When I left my last job, I was lucky enough to do so on great terms with everyone there. It was all very the circumstances are what they are - nothing to be done. So, when I put in my notice, I was asked to spend some time showing my replacement the ropes, and I was surprised by how much I enjoyed it!
Much as I did like working with the company, there was a thing or two that made my own onboarding a bit weird. The first day of the job basically began with, "You know some C? Go fix an enormous memory leak in this Linux driver."
I enjoyed the challenge, and it worked out alright, but it was definitely a rough way to start. Worse, it took forever to figure out what people even did every day. Evidently, I was on a team of 3, but it was days before I knew who my teammates were, and weeks before I figured out what they were actually working on.
So, I wanted to save my replacement some time. Most of it was just saying "the device we're working on is designed to do this, your teammates are these two, who work on that and that, and what you'll be doing for the foreseeable future is this". So it wasn't exactly excruciating. I just tried to clear up some of vagueries I dealt with at the beginning. Sometimes, it also made sense to help them brush up on C, which, as I've mentioned before, I'm unreasonably happy to do.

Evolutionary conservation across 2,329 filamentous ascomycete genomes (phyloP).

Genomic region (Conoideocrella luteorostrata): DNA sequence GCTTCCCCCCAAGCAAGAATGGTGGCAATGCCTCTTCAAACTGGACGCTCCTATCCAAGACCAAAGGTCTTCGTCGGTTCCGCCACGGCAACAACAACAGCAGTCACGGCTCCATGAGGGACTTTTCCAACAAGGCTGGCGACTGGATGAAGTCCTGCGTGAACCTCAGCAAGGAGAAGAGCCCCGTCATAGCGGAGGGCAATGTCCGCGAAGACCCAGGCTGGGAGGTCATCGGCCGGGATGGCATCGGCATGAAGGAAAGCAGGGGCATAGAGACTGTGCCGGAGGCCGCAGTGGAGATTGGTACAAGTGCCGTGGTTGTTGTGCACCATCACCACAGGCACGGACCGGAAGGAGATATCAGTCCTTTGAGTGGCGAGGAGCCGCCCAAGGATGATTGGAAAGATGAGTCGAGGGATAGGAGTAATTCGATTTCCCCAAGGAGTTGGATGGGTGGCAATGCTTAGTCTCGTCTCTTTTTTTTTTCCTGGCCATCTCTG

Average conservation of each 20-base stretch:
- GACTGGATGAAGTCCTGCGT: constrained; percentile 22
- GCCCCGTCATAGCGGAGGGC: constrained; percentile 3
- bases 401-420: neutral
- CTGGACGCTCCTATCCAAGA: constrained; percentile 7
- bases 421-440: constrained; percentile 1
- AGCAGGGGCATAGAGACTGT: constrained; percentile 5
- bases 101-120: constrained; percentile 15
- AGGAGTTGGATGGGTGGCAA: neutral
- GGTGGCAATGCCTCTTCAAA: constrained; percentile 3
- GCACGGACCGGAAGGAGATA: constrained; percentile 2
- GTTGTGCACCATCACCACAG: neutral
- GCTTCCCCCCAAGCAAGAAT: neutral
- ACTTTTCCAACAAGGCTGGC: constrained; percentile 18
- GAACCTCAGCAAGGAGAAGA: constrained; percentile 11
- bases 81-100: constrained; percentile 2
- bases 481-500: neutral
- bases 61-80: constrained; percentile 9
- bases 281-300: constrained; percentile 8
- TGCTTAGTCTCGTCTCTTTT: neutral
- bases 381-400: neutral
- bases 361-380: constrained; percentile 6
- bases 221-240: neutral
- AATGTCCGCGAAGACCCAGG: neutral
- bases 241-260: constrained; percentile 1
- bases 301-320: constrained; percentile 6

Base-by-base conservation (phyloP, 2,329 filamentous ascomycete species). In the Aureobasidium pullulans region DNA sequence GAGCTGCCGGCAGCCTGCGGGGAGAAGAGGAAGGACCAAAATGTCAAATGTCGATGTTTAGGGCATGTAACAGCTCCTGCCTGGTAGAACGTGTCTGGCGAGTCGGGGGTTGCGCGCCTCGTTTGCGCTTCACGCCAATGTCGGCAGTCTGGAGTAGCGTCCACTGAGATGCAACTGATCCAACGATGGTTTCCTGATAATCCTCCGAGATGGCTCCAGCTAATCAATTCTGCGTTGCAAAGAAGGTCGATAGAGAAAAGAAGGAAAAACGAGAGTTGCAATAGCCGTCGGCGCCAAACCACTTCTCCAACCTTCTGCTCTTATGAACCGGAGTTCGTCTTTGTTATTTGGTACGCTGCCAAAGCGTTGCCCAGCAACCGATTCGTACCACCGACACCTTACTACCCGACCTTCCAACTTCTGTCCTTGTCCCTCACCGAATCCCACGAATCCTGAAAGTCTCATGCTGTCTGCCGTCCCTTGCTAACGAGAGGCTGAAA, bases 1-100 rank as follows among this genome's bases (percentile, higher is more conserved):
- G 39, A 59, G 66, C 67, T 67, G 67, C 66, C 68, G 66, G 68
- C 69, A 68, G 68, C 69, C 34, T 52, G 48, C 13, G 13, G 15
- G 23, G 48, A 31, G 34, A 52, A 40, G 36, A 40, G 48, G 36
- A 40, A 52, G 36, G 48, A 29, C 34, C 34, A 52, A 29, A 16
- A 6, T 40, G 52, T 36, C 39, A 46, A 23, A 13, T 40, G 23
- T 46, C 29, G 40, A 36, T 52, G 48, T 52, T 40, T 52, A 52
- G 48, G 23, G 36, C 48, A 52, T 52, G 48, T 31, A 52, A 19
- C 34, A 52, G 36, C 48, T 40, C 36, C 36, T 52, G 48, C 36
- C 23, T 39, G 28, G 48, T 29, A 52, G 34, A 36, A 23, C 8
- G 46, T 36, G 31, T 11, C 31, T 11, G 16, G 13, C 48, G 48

It was hard in a few ways, because at this point the company did most of its work remotely. I never actually got a chance to meet the person replacing me, but I still enjoyed teaching, and I hope I made their life a little easier.
I'm definitely not clamoring to lead a group based on one, "I taught someone some stuff and then left before there could be consequences", but I really liked my brief excursion in it, and I'd be happy to try again!